Japan ties with Belgium 2-2


Alternately thrilling and disappointing a passionate crowd, Japan tied Belgium 2-2 in a wide open World Cup game Tuesday.

Japan came from down a goal on Takayuki Suzuki’s 59th-minute score, then Junichi Inamoto’s superb solo effort in the 67th minute gave the home team a 2-1 lead after Marc Wilmots converted a 57th minute scissor-kick to put the Europeans ahead.

But in the 75th minute, Peter Van Der Heyden escaped his defender on the left side to take a pass and chip in a shot over Japan goalkeeper Seigo Narazaki from the edge of the penalty area.

Still, Japan’s French coach Philippe Troussier said the home fans should not be dissatisfied with the draw.

“We can consider this point as a historic one because it’s the first point Japan have gained in a World Cup,” Troussier said. “I’m satisfied because everything is still possible in the next two matches and I think we have a strong chance (to advance).”

The action off the field was almost as exciting as the show on it, as the Japan supporters created a party atmosphere at the Saitama stadium — built especially for the tournament.

The crowd turned the 63,700 capacity stadium into a sea of blue — Japan’s team color — even though more than 8,000 seats remained empty.

The atmosphere began to build long before kick off as Japanese fans banged drums, clapped and chanted “Nippon, Nippon.”

The national flag, the Hinomaru, was visible in every corner of the ground and huge banners, including one reading “Welcome to Blue Heaven,” fluttered over one stand.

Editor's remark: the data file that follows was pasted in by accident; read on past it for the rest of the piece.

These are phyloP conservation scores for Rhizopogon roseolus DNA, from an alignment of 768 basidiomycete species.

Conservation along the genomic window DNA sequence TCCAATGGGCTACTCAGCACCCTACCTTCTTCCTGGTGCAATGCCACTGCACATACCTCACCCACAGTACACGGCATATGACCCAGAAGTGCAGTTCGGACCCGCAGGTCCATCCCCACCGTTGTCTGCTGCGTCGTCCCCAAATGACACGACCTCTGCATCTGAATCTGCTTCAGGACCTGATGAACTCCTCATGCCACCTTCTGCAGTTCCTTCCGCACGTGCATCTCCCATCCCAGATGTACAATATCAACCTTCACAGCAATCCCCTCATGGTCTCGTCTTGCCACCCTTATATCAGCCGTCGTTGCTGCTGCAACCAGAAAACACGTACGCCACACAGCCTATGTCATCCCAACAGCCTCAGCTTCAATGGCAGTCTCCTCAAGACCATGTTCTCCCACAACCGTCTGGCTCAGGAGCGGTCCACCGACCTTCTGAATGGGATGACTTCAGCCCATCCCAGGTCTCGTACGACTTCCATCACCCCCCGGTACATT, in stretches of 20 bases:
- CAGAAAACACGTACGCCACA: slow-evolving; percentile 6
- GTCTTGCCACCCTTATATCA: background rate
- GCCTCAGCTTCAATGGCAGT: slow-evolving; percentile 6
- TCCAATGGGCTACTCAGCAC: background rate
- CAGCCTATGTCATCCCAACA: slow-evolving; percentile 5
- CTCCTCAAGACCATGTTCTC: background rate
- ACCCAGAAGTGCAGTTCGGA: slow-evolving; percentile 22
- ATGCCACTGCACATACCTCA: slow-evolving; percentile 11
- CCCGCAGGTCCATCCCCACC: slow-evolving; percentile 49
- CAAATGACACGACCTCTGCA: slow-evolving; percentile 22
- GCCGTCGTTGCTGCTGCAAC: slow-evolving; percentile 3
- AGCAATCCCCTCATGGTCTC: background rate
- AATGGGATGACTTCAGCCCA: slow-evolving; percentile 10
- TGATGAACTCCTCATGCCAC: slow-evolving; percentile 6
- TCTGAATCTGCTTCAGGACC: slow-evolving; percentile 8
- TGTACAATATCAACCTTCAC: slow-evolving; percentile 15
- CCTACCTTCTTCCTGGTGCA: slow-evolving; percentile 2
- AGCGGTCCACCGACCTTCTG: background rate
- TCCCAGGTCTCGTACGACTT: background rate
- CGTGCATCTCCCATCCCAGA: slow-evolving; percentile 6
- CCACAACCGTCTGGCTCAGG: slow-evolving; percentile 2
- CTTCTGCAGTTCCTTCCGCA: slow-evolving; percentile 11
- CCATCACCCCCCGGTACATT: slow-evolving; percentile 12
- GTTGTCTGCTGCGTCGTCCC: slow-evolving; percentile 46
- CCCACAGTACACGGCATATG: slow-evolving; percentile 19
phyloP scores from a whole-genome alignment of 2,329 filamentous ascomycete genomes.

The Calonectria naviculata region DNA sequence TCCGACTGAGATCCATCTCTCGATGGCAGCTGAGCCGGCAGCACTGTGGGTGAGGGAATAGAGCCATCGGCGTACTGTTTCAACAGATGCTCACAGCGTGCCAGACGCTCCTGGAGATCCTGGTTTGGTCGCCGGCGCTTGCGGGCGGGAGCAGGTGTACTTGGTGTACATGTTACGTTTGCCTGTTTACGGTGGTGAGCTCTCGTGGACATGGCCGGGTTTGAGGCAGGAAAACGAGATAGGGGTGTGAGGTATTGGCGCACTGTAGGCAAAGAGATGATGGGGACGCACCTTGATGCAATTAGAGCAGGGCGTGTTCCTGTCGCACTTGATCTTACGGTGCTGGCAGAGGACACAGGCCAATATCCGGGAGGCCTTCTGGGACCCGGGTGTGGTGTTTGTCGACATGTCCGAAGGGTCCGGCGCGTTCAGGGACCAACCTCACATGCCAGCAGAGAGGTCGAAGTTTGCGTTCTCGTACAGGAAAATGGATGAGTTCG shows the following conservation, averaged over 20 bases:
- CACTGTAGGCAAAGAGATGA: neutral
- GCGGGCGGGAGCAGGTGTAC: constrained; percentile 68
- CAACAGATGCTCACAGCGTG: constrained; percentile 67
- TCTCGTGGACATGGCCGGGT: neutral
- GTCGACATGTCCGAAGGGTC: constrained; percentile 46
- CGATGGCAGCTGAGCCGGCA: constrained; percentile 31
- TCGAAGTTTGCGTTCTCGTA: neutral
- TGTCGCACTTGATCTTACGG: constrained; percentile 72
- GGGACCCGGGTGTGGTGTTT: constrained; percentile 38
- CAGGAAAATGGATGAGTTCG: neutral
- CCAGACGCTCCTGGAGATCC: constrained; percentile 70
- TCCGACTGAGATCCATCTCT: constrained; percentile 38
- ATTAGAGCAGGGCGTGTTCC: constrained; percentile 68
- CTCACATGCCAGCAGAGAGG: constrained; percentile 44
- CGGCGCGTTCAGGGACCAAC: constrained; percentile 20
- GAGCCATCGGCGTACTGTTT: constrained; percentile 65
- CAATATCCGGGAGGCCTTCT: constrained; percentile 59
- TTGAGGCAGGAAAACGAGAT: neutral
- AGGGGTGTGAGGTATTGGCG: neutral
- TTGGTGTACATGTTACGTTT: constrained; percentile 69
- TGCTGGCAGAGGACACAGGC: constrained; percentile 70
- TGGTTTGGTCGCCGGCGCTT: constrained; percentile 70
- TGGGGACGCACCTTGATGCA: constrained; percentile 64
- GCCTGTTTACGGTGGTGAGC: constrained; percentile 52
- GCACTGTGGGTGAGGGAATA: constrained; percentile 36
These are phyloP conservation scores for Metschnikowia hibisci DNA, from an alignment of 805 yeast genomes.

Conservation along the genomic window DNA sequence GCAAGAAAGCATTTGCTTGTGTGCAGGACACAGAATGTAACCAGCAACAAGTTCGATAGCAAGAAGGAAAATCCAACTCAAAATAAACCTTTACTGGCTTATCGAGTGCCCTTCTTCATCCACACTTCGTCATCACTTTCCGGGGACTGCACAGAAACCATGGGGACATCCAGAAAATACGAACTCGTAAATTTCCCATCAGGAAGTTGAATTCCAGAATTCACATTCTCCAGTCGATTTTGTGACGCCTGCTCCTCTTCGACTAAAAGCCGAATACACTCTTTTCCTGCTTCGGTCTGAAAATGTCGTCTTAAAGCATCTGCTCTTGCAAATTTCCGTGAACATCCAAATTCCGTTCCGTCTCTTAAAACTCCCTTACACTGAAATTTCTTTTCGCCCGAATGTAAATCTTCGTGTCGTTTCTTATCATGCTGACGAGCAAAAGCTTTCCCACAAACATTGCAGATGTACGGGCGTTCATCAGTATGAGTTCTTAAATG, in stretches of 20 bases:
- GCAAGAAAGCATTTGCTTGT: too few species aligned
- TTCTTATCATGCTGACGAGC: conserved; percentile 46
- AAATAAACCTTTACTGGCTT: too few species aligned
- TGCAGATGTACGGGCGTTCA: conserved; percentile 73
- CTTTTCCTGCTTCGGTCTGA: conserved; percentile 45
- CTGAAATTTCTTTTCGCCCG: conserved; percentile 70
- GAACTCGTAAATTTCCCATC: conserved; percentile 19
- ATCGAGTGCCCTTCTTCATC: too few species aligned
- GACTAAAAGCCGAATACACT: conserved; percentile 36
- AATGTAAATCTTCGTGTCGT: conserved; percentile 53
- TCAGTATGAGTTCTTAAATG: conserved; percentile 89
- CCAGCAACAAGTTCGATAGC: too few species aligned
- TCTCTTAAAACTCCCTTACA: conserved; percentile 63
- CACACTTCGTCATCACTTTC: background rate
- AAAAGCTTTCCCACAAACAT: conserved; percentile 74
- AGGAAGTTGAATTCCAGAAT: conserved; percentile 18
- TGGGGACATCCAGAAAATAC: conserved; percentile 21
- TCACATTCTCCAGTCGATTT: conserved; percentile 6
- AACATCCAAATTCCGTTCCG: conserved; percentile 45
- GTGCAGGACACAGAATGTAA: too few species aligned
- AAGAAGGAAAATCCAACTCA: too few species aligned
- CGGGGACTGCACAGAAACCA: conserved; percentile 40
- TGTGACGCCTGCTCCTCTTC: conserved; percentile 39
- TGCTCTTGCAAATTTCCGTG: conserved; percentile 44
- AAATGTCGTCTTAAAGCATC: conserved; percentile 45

As the teams lined up for the national anthems, three jet fighters flew over the stadium.

Yet the first 45 minutes fell a touch flat, with Belgium creating the only real chances.

In the 23rd minute, Gert Verheyen rose above his markers eight meters (yards) out to send Jacky Peeters’ cross just wide of the right post.

Six minutes later, Wilmots saw his header turned away after a lunging dive by Japan keeper Narazaki, and in the 36th minute, Goor drove his shot wide of the left post from inside the area.

But after Belgium had taken the lead through Wilmots, Japan shifted into first gear, equalizing through Suzuki before Inamoto scored a remarkable goal.

Inamoto took the ball just inside the Belgium half and went on a thirty-meter run that took him past two challenges and into the area before the player clipped the ball into the top right corner of the net.

Late on, Japan could have grabbed the winner.

Inamoto weaved his way around two defenders in the area and put the ball in the back of the net in the 85th minute, but the referee ruled the effort out for a foul.